March 29–As Holland continues to grow, it has done so in part through its business landscape.
West Michigan has become a hub of sorts for large manufacturers and small businesses, from hair salons to antique stores.
With those businesses, come owners and leaders, and locally, women in leadership and ownership roles are becoming even more commonplace than ever before.
According to data released by the Center for American Progress, it showed that women make up about 47 percent of the U.S. labor force.
And while women make up almost 52 percent of all professional-level jobs, in the overall S&P 500 labor force 36 percent of the first or mid-level officials and managers of those companies are women. The number gets even smaller the higher up it goes.
At the executive and senior official level, 25 percent are women and only 20 percent of board seats are filled with women. At the CEO level, only 6 percent are women.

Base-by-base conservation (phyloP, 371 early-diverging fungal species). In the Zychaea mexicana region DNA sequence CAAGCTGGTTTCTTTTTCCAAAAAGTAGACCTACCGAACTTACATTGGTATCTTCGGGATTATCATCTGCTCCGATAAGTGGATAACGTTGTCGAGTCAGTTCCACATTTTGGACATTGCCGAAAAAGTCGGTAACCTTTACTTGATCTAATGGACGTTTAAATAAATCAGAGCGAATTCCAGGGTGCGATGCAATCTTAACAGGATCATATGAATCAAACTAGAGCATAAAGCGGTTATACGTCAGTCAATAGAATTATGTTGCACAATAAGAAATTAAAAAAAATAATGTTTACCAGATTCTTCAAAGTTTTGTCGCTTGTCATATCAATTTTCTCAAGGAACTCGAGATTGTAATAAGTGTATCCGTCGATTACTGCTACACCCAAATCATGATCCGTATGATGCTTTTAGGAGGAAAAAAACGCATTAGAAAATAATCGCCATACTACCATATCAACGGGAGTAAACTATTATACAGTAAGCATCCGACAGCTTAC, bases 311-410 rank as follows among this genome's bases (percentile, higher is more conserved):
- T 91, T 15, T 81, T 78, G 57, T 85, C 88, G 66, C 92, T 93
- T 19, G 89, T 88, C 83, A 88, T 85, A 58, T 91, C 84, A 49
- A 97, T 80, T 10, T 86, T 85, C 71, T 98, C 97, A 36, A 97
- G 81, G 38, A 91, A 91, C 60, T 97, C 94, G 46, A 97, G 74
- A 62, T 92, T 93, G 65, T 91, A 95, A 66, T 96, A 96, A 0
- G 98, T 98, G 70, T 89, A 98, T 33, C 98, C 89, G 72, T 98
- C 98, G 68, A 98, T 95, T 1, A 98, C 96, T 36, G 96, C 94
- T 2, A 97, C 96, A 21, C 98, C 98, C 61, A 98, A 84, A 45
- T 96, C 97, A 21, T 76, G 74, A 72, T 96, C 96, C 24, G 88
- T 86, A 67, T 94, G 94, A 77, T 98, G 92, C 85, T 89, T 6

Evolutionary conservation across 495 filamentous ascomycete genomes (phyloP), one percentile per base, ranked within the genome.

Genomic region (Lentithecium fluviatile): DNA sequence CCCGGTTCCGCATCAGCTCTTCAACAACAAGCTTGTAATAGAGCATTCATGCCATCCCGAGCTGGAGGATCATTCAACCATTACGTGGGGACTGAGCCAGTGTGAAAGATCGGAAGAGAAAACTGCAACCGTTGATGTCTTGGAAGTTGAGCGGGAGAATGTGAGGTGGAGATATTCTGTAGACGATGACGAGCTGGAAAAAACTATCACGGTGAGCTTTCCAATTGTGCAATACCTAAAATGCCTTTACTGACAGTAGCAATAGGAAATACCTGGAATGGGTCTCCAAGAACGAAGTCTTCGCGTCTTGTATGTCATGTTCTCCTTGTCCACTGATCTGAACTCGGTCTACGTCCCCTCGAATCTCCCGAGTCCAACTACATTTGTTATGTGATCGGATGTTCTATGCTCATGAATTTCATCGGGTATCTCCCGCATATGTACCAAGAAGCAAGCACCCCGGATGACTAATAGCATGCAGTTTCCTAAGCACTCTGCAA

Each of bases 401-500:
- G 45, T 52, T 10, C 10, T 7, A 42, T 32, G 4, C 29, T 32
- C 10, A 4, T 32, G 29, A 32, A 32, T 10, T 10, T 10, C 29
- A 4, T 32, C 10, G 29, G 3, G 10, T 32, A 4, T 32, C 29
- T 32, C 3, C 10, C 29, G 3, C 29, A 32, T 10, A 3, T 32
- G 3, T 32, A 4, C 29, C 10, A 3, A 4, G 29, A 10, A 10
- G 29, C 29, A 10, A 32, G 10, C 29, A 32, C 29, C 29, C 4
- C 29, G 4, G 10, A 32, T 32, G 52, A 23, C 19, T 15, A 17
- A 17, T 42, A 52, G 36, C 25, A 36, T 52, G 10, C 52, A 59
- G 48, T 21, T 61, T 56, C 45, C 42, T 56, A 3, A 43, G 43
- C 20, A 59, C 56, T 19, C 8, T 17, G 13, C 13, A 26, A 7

In the Holland-Zeeland area, there are a number of companies bucking those trends and have women in a number of leadership rolls. Whether it is larger businesses such as Metal Flow and Teddy’s Transport, or small businesses like Act ll Boutique or EcoBuns Baby + Co., women are making an impact in West Michigan.
Metal Flow is a local manufacturing company that employs about 275 employees in West Michigan and another 20 employees in China. At Metal Flow, women in leadership starts from the very top with company owner Leslie Brown. Kelly Springer recently took over as CEO in January.